Bible Verse Explanations and Resources


Luke 1:76

Adam Clarke
Bible Commentary

And thou, child, etc. - Zacharias proclaims the dignity, employment, doctrine, and success of his son; and the ruin and recovery of the Jews and the Gentiles.

  1. His dignity. Thou shalt be called (constituted) a prophet of the Most High. Prophet has two acceptations: -

1st. A person who foretells future events; and;

2dly. A teacher of men in the things of God, 1 Corinthians 14:3.

    John was a prophet in both senses: he proclaimed the mercy which should be communicated; announced the baptism of the Holy Spirit; and taught men how to leave their sins, and how to find the salvation of God. See Luke 3:5-14. His very name, Jehochanan, the grace or mercy of Jehovah, (see Luke 1:60;), was a constant prediction of the salvation of God. Our Lord terms him the greatest prophet which had ever appeared in the world. He had the honor of being the last and clearest prophet of the old covenant, and the first of the new.

  1. His employment. Thou shalt go before the face of the Lord to prepare his ways. He should be the immediate forerunner of Jesus Christ, none being capable of succeeding him in his ministry but Christ himself. He was to prepare his ways, to be the honored instrument, in the hands of God, of disposing the hearts of multitudes of the Israelites to believe in and follow the Lord Jesus.
  2. Zacharias points out the doctrine or teaching of John. It should be γνωσις σωτηριας, the science of salvation. Men are ignorant, and they must be instructed. Human sciences may be profitable in earthly matters, but cannot profit the soul. The science that teaches God must come from God. No science is of any avail to the soul that does not bring salvation with it: this is the excellence of heavenly science, and an excellence that is peculiar to itself. No science but that which comes from God can ever save a soul from the power, the guilt, and the pollution of sin.
  3. Zacharias predicts the success of his son's ministry. Under his preaching, the people should be directed to that tender mercy of God, through which they might obtain the remission of their sins, Luke 1:77, Luke 1:78. Those who are sent by God, and preach his truth, and his only, shall always be successful in their work; for it is for this very purpose that God has sent them; and it would be a marvelous thing, indeed, should they labor in vain. But there never was such a case, since God made man, in which a preacher was Divinely commissioned to preach Jesus and his salvation, and yet had no fruit of his labor.
  4. Zacharias points out the wretched state in which the inhabitants of Judea and the Gentile world were then found.
  • Their feet had wandered out of the way of peace, ( Luke 1:79;), of temporal and spiritual prosperity.
  • They had got into a state of darkness - they were blind concerning the things of God, and the things which belonged to their salvation.
  • They had become contented inhabitants of this land of intellectual darkness - they had sat down in it, and were not concerned to get out of it.
  • They were about to perish in it - death had his dominion there; and his swift approaches to them were now manifested to the prophet by seeing his shadow cast upon them.
  • Ignorance of God and salvation is the shadow of death; and the substance, eternal ruin, is essentially connected with the projected shadow. See these phrases explained at large on Matthew 4:16; (note).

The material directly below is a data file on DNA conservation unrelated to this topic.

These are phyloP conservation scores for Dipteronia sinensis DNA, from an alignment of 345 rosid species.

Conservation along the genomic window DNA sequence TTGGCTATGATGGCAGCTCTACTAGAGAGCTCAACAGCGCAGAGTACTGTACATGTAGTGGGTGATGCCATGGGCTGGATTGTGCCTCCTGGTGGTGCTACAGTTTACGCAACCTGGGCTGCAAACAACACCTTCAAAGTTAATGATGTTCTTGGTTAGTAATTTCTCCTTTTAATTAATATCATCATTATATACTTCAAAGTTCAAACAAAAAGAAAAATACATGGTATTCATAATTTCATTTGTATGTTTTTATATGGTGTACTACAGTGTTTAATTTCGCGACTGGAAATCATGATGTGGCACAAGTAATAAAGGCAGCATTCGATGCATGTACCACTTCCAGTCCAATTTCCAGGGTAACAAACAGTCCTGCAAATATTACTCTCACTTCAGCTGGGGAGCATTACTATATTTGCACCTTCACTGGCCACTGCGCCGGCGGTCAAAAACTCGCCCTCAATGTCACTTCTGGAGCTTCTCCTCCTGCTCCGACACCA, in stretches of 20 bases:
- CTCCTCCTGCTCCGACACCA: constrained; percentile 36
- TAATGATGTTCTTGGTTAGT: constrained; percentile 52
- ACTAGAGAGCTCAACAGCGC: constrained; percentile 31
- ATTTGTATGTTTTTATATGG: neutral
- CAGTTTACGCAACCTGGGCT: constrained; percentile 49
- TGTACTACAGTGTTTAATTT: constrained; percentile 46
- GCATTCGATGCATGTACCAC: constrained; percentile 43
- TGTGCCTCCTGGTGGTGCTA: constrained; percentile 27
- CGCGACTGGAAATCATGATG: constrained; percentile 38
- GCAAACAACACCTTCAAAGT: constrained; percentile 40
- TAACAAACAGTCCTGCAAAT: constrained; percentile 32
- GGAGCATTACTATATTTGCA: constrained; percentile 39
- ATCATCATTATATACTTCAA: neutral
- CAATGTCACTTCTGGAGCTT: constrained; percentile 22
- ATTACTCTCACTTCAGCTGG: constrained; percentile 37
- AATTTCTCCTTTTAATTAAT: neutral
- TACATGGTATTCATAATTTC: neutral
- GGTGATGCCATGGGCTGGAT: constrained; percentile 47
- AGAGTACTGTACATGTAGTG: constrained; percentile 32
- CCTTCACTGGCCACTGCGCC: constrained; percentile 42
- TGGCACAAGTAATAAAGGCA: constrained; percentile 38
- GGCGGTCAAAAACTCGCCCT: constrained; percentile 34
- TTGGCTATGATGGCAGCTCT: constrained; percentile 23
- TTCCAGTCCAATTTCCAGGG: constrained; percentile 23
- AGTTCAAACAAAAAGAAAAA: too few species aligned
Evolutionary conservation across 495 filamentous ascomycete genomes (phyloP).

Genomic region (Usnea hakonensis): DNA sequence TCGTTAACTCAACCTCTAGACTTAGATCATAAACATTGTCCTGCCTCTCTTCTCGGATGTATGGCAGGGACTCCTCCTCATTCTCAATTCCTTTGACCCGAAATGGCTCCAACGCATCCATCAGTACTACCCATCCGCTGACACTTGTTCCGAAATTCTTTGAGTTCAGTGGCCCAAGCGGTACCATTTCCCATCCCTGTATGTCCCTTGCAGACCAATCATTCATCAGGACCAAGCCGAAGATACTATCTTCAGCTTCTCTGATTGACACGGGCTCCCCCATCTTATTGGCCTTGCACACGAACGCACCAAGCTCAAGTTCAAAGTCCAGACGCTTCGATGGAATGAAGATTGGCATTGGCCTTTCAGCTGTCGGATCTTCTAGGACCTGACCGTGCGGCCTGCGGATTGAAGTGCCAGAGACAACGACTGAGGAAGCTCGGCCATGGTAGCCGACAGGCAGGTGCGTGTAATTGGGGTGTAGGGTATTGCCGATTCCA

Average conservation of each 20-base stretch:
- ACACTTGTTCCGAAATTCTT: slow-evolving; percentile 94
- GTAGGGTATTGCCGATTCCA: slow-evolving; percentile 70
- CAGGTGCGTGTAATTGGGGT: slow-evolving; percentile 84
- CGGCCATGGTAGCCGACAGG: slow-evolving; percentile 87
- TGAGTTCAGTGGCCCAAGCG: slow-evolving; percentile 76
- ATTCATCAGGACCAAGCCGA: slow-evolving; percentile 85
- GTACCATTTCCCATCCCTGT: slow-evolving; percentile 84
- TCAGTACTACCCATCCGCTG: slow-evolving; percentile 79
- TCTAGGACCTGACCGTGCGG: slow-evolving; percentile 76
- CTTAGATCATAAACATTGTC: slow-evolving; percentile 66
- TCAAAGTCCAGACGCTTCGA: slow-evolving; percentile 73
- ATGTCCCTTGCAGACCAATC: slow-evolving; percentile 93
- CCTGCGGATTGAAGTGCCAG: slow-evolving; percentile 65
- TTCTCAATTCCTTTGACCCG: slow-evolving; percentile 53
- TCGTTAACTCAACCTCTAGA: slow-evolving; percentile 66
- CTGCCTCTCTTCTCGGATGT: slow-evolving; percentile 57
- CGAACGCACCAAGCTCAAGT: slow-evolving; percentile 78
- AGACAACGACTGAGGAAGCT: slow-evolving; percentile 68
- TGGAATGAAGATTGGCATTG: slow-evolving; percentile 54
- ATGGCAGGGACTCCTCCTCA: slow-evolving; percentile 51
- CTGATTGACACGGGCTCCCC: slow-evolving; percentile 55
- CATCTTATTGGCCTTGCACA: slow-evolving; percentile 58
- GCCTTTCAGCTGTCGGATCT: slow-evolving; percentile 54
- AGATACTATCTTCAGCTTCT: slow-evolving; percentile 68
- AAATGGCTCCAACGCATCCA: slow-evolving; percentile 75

6. Zacharias proclaims the recovery of a lost world. As the removal of this darkness, and redemption from this death, were now at hand, John is represented as being a day-spring from on high, a morning star, that foretold the speedy approach of the day, and the rising of the Sun of righteousness. That these words should be applied to John, and not to Christ, I am fully satisfied; and cannot give my reasons better for the arrangement I have made in the preceding notes, than in the words of an eminent critic, who, I find, has adopted nearly the same plan with myself. The passage, as I read it, is as follows: Through the tender mercy of our God, by which he hath visited us: a day-spring from on high, to give light to them that sit in the darkness and in the shadow of death, etc. "Let the reader judge, whether my arrangement of this passage, which much better suits the original, be not far more elegant, and in all respects superior to the old translation. Thou, child! wilt be a teacher - Thou Wilt Be a day-spring from the sky. And with what beauty and propriety is John, the forerunner of our Lord, styled the dawn of day, that ushers in the rising of the Sun of righteousness! And the concluding words - to guide our feet into the way of peace - is a comprehensive clause, after the manner of Hebrew poetry, belonging equally to the former sentence, beginning at - And thou, child! - and the latter, beginning at - A day-spring from the sky: for the people spoken of in the former are the Jews; and in the latter, the Gentiles." - Wakefield.

    Albert Barnes
    Notes on the Whole Bible

    And thou, child … - Zechariah predicts in this and the following verses the dignity, the employment, and the success of John. He declares what would be the subject of his preaching, and what his success.

    Prophet of the Highest - Prophet of God; a prophet “appointed by God” to declare his will, and to prepare the way for the coming of the Messiah.

    The face of the Lord - The Lord Jesus, the Messiah, that was about to appear. To go before “the face of one” is the same as to go immediately before one, or to be immediately followed by another.

    To prepare his ways - This is taken from Isaiah 40:3. See the Matthew 3:3 niote, and Isaiah 40:3 note.

    Matthew Henry
    Concise Bible Commentary